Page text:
“¡El pueblo unido jamás será vencido!” shouted the students on the Diag Wednesday. I was walking toward Haven Hall on my way to see Nesha Haniff, a professor of mine with whom I had travelled to South Africa in 2008. “What white group of students is co-opting for their own purposes that classic chant from Chile’s Nueva Canción tradition?” I thought to myself as I went into Angell Hall. Sometimes Ann Arbor can be such a caricature of itself.
When I arrived at Nesha’s office, she immediately asked me if I would join her in heading downstairs to the Diag demonstration. She explained that a group of students had organized this to voice their discontent with the decrease in minority enrollment at the University.
“I guess I was wrong about those students on the Diag,” I thought as we headed downstairs.
On the Diag, I caught up with some friends, chanted some chants and was glad to see some familiar faces from the faculty and staff of the Department of Afroamerican and African Studies.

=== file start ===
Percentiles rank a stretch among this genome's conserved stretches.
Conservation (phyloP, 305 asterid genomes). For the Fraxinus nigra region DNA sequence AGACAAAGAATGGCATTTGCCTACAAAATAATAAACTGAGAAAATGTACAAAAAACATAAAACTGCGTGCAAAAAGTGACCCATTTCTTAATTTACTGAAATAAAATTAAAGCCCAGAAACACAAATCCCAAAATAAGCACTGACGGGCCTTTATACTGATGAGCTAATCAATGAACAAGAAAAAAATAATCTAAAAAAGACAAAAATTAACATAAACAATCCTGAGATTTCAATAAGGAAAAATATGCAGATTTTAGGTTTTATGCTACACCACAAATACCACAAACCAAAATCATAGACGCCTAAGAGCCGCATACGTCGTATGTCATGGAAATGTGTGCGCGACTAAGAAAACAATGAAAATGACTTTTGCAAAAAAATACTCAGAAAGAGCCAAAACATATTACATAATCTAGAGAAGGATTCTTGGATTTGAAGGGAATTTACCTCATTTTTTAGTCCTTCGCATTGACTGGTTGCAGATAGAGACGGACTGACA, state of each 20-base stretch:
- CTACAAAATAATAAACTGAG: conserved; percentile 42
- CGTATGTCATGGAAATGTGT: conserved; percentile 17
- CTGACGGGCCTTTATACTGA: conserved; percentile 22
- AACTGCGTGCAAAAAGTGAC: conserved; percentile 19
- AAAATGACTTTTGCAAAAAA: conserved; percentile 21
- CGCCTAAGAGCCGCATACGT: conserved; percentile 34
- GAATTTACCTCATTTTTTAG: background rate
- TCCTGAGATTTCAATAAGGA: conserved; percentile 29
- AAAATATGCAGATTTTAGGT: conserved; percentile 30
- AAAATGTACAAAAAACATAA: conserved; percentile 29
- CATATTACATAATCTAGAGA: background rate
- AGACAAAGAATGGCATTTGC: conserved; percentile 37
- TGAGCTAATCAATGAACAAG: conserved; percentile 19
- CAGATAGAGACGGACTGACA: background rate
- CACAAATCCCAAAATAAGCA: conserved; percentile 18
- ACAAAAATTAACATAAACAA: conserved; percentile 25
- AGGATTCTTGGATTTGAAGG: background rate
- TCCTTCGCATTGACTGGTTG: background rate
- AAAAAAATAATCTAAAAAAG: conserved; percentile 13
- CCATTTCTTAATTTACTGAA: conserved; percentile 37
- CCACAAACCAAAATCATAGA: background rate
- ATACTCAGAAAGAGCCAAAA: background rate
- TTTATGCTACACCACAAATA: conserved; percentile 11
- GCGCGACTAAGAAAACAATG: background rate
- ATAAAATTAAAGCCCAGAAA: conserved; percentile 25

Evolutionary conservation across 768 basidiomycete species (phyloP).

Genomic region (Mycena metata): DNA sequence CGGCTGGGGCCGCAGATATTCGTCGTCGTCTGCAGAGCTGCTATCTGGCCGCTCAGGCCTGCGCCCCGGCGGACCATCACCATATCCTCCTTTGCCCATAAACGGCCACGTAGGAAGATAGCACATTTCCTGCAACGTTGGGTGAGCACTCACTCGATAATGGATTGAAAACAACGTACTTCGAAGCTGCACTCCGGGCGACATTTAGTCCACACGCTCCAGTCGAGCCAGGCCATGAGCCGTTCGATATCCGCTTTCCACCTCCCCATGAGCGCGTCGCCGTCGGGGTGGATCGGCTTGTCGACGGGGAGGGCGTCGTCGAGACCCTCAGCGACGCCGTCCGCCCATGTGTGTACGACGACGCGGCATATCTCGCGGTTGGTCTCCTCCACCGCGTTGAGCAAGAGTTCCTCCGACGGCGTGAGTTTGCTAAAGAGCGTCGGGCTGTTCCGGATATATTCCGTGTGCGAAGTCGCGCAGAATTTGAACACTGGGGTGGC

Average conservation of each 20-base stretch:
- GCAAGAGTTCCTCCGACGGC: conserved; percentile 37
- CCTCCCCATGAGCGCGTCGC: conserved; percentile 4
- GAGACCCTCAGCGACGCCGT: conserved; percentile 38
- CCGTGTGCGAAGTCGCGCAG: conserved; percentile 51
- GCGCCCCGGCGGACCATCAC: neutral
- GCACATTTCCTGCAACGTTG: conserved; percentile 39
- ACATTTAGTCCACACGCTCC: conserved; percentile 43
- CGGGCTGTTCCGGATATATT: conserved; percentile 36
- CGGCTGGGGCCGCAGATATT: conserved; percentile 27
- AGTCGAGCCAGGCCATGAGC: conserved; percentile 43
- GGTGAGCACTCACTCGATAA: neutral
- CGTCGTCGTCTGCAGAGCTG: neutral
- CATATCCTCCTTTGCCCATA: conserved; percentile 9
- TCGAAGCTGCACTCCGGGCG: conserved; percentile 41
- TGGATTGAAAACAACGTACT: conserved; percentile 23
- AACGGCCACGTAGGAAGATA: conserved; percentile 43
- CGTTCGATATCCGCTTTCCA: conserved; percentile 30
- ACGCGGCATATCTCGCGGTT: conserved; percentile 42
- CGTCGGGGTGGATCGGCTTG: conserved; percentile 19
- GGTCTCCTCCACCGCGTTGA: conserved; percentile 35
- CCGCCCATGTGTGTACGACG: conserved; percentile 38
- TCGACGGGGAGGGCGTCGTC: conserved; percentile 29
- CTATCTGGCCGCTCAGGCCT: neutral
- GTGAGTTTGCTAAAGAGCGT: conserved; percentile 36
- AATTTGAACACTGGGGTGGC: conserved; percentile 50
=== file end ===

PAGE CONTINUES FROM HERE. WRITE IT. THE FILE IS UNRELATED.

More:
Suddenly, I was brought back to perhaps exactly seven years ago, when I was a freshman here on the Diag handing out literature about and protesting Proposal 2, the ballot initiative set forth by the so-called Michigan Civil Rights Initiative (now there’s some co-optation for you).
The initiative sought to cripple affirmative action in the state of Michigan — and it succeeded. On Wednesday, I was reminded that what we had predicted in 2006 has come true: Diversity is on the decline on the University of Michigan, Ann Arbor campus. What’s more, the University has a smaller percentage of Black, Latino and Native American students than other highly selective public and private institutions.
Sometimes Ann Arbor can be a caricature of itself, but that day was not one of those days. On Wednesday, the University of Michigan’s students of color and our allies showed what tremendous character we have in the face of adversity. We’re going to need that character as the Supreme Court hears arguments on Oct. 15 for Schuette v. Coalition to Defend Affirmative Action, the appeal that has resulted from the overturning of Proposal 2 in 2011.
It’s unclear what the court will do, but if their rulings this year on the Civil Rights Act of 1964 and the University of Texas admissions policy are any indication, the forecast isn’t good. Now, more than ever, it’s important that we students of color at the University of Michigan remember that even if our numbers dwindle we still have a voice.
Matthew Leslie Santana is a Doctoral student in the School of Music, Theatre & Dance.